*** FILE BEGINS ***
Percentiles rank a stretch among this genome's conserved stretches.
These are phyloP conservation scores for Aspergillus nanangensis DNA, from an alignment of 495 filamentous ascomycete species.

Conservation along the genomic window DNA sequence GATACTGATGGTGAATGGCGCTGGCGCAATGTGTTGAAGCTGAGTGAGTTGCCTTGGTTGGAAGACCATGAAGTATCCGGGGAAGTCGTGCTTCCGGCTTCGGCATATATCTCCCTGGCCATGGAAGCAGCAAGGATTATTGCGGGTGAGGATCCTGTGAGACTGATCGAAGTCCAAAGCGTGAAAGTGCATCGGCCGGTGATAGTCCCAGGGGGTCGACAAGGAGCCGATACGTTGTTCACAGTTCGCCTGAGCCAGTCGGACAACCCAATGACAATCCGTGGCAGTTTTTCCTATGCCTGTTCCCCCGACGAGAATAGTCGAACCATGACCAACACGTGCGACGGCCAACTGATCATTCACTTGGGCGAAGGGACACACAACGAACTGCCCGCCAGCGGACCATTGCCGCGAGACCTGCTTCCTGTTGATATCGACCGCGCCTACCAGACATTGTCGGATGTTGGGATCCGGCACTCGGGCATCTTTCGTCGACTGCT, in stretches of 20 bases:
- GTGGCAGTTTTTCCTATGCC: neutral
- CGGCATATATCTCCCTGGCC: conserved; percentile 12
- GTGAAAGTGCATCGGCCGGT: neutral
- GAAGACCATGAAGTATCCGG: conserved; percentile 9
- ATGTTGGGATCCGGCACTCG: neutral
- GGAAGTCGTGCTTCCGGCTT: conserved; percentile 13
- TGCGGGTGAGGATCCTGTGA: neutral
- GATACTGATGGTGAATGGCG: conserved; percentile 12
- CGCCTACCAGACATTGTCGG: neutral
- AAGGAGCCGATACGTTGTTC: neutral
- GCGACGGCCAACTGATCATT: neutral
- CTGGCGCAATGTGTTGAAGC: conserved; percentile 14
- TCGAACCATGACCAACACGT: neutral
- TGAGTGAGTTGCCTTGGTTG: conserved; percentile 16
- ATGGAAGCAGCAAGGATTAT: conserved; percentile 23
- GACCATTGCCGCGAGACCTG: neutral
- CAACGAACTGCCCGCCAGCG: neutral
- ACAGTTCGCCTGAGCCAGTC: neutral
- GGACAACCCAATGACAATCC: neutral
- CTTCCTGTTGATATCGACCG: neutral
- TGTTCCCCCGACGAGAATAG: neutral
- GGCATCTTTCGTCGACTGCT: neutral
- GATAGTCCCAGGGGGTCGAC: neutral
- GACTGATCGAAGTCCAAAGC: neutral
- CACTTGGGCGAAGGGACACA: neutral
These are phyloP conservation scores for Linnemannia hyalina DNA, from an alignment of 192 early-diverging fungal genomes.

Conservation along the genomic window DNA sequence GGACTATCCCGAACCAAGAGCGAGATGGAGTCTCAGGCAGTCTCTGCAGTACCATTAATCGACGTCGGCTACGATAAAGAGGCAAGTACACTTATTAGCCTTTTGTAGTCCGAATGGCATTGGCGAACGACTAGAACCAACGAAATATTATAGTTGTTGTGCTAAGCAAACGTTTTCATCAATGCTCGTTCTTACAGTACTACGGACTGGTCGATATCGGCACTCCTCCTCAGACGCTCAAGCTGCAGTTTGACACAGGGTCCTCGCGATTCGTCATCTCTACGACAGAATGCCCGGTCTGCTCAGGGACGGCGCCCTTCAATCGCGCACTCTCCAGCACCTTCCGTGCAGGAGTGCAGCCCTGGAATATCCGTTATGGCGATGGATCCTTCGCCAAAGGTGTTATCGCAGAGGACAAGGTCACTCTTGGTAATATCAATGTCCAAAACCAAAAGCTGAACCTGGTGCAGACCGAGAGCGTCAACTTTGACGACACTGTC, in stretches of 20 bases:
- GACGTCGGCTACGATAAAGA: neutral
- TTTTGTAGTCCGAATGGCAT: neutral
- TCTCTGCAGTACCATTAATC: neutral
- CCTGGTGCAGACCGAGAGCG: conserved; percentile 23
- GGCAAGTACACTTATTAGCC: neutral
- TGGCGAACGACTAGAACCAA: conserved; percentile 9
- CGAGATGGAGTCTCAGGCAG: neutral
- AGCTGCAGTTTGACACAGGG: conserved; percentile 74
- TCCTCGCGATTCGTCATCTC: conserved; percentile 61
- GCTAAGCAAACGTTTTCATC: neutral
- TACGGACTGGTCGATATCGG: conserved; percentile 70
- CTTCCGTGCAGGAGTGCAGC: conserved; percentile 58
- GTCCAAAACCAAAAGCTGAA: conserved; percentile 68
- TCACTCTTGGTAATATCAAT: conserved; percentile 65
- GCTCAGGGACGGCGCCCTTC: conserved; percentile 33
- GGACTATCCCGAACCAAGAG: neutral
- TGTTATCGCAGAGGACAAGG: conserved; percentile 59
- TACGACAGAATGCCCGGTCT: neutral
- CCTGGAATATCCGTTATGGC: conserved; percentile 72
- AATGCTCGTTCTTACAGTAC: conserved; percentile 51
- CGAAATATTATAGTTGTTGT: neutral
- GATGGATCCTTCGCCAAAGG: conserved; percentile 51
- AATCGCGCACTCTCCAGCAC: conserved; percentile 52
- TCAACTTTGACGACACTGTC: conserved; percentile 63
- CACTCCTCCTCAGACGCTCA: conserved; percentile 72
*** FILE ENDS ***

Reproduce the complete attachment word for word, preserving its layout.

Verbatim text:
Percentiles rank a stretch among this genome's conserved stretches.
These are phyloP conservation scores for Aspergillus nanangensis DNA, from an alignment of 495 filamentous ascomycete species.

Conservation along the genomic window DNA sequence GATACTGATGGTGAATGGCGCTGGCGCAATGTGTTGAAGCTGAGTGAGTTGCCTTGGTTGGAAGACCATGAAGTATCCGGGGAAGTCGTGCTTCCGGCTTCGGCATATATCTCCCTGGCCATGGAAGCAGCAAGGATTATTGCGGGTGAGGATCCTGTGAGACTGATCGAAGTCCAAAGCGTGAAAGTGCATCGGCCGGTGATAGTCCCAGGGGGTCGACAAGGAGCCGATACGTTGTTCACAGTTCGCCTGAGCCAGTCGGACAACCCAATGACAATCCGTGGCAGTTTTTCCTATGCCTGTTCCCCCGACGAGAATAGTCGAACCATGACCAACACGTGCGACGGCCAACTGATCATTCACTTGGGCGAAGGGACACACAACGAACTGCCCGCCAGCGGACCATTGCCGCGAGACCTGCTTCCTGTTGATATCGACCGCGCCTACCAGACATTGTCGGATGTTGGGATCCGGCACTCGGGCATCTTTCGTCGACTGCT, in stretches of 20 bases:
- GTGGCAGTTTTTCCTATGCC: neutral
- CGGCATATATCTCCCTGGCC: conserved; percentile 12
- GTGAAAGTGCATCGGCCGGT: neutral
- GAAGACCATGAAGTATCCGG: conserved; percentile 9
- ATGTTGGGATCCGGCACTCG: neutral
- GGAAGTCGTGCTTCCGGCTT: conserved; percentile 13
- TGCGGGTGAGGATCCTGTGA: neutral
- GATACTGATGGTGAATGGCG: conserved; percentile 12
- CGCCTACCAGACATTGTCGG: neutral
- AAGGAGCCGATACGTTGTTC: neutral
- GCGACGGCCAACTGATCATT: neutral
- CTGGCGCAATGTGTTGAAGC: conserved; percentile 14
- TCGAACCATGACCAACACGT: neutral
- TGAGTGAGTTGCCTTGGTTG: conserved; percentile 16
- ATGGAAGCAGCAAGGATTAT: conserved; percentile 23
- GACCATTGCCGCGAGACCTG: neutral
- CAACGAACTGCCCGCCAGCG: neutral
- ACAGTTCGCCTGAGCCAGTC: neutral
- GGACAACCCAATGACAATCC: neutral
- CTTCCTGTTGATATCGACCG: neutral
- TGTTCCCCCGACGAGAATAG: neutral
- GGCATCTTTCGTCGACTGCT: neutral
- GATAGTCCCAGGGGGTCGAC: neutral
- GACTGATCGAAGTCCAAAGC: neutral
- CACTTGGGCGAAGGGACACA: neutral
These are phyloP conservation scores for Linnemannia hyalina DNA, from an alignment of 192 early-diverging fungal genomes.

Conservation along the genomic window DNA sequence GGACTATCCCGAACCAAGAGCGAGATGGAGTCTCAGGCAGTCTCTGCAGTACCATTAATCGACGTCGGCTACGATAAAGAGGCAAGTACACTTATTAGCCTTTTGTAGTCCGAATGGCATTGGCGAACGACTAGAACCAACGAAATATTATAGTTGTTGTGCTAAGCAAACGTTTTCATCAATGCTCGTTCTTACAGTACTACGGACTGGTCGATATCGGCACTCCTCCTCAGACGCTCAAGCTGCAGTTTGACACAGGGTCCTCGCGATTCGTCATCTCTACGACAGAATGCCCGGTCTGCTCAGGGACGGCGCCCTTCAATCGCGCACTCTCCAGCACCTTCCGTGCAGGAGTGCAGCCCTGGAATATCCGTTATGGCGATGGATCCTTCGCCAAAGGTGTTATCGCAGAGGACAAGGTCACTCTTGGTAATATCAATGTCCAAAACCAAAAGCTGAACCTGGTGCAGACCGAGAGCGTCAACTTTGACGACACTGTC, in stretches of 20 bases:
- GACGTCGGCTACGATAAAGA: neutral
- TTTTGTAGTCCGAATGGCAT: neutral
- TCTCTGCAGTACCATTAATC: neutral
- CCTGGTGCAGACCGAGAGCG: conserved; percentile 23
- GGCAAGTACACTTATTAGCC: neutral
- TGGCGAACGACTAGAACCAA: conserved; percentile 9
- CGAGATGGAGTCTCAGGCAG: neutral
- AGCTGCAGTTTGACACAGGG: conserved; percentile 74
- TCCTCGCGATTCGTCATCTC: conserved; percentile 61
- GCTAAGCAAACGTTTTCATC: neutral
- TACGGACTGGTCGATATCGG: conserved; percentile 70
- CTTCCGTGCAGGAGTGCAGC: conserved; percentile 58
- GTCCAAAACCAAAAGCTGAA: conserved; percentile 68
- TCACTCTTGGTAATATCAAT: conserved; percentile 65
- GCTCAGGGACGGCGCCCTTC: conserved; percentile 33
- GGACTATCCCGAACCAAGAG: neutral
- TGTTATCGCAGAGGACAAGG: conserved; percentile 59
- TACGACAGAATGCCCGGTCT: neutral
- CCTGGAATATCCGTTATGGC: conserved; percentile 72
- AATGCTCGTTCTTACAGTAC: conserved; percentile 51
- CGAAATATTATAGTTGTTGT: neutral
- GATGGATCCTTCGCCAAAGG: conserved; percentile 51
- AATCGCGCACTCTCCAGCAC: conserved; percentile 52
- TCAACTTTGACGACACTGTC: conserved; percentile 63
- CACTCCTCCTCAGACGCTCA: conserved; percentile 72